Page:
Understanding Decimal Place Value

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Decimals are useful in math when trying to express measurements that are expressed in tenths, hundredths or thousandths. Analyze decimal places, up to a certain point, with help from a math teacher in this free video on using decimals in math.

Part of the Video Series: Fractions & Proportions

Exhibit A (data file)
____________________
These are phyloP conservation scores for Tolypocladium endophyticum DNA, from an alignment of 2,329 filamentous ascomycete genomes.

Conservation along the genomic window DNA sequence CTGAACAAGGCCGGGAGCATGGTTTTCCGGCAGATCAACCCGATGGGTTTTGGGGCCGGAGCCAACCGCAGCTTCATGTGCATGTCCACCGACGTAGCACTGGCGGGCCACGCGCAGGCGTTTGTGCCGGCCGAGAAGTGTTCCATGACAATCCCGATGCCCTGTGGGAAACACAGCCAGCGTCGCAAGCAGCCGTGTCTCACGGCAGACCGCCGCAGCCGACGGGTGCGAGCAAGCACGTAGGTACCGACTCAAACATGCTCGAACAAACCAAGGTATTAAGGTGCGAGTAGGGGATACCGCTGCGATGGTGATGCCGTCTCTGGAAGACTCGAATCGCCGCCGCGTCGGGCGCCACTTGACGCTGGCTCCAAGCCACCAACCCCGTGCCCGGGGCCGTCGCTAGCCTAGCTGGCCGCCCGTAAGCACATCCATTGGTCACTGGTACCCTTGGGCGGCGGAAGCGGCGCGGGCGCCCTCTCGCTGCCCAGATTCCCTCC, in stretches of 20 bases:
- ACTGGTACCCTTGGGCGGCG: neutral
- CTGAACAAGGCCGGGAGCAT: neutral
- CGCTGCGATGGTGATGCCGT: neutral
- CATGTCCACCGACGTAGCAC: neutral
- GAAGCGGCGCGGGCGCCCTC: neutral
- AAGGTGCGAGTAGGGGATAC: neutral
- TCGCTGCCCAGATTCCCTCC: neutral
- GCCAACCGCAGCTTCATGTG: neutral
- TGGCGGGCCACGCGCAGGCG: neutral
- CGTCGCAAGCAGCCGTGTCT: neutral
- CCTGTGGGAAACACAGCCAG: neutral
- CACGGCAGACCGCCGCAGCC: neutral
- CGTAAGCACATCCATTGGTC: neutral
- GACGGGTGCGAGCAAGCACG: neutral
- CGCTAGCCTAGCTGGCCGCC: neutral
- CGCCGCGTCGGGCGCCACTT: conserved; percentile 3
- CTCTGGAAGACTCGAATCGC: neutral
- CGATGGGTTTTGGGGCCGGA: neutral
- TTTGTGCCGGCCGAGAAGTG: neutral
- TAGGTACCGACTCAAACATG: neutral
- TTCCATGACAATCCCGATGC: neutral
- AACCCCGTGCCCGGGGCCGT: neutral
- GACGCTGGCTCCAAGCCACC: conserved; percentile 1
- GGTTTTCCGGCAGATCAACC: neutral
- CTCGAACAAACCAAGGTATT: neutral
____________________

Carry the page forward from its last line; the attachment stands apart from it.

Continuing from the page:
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So how does one understand decimal place values? Hi, I'm Jimmy Chang. I've been teaching college mathematics for nine years now, and, with decimal place values it's a very important thing to study, not just in mathematics but also in science because you find yourself measuring a lot of things, and measuring things as accurately as possible. So, sometimes it boils down to measuring it to the nearest tenth, hundredth or thousandth, depending on what the situation happens to be. So, here's a decimal, and we're going to analyze the different decimal places up to a certain point. Suppose you have 3.761. Now, we know three is the whole number. Three is the one's place here. But what we're going to be focusing on is what's afterwards. Now, the seven is known as the tenths place. When you have a tenth of something, for each tenth that you have, you're representing ten percent of something. Not a big number, but not that small of a number, either. The six represent the hundredths place. Now you notice we go from tenths to hundredths. That's like a power of ten, but smaller, because hundredths are smaller than tenths. And whenever you have a number that's two places away from the decimal, that represents one percent, even smaller than ten percent. But even smaller than that is one, which is three places away from the decimal. This one represents the thousandths place. So notice the pattern. Tenths, hundredths, thousandths. For every decimal place you go out, the smaller the number becomes, because tenths represent ten percent. Hundredths represent single percents, and thousandths are, in this case, is .1 of a percent, very small. After the one, you have, after the thousandths you have ten thousandths, hundred thousandths. You get smaller and smaller the further away you are from the decimal. So, I'm Jimmy Chang, and that's a glimpse as to how decimal place values work.

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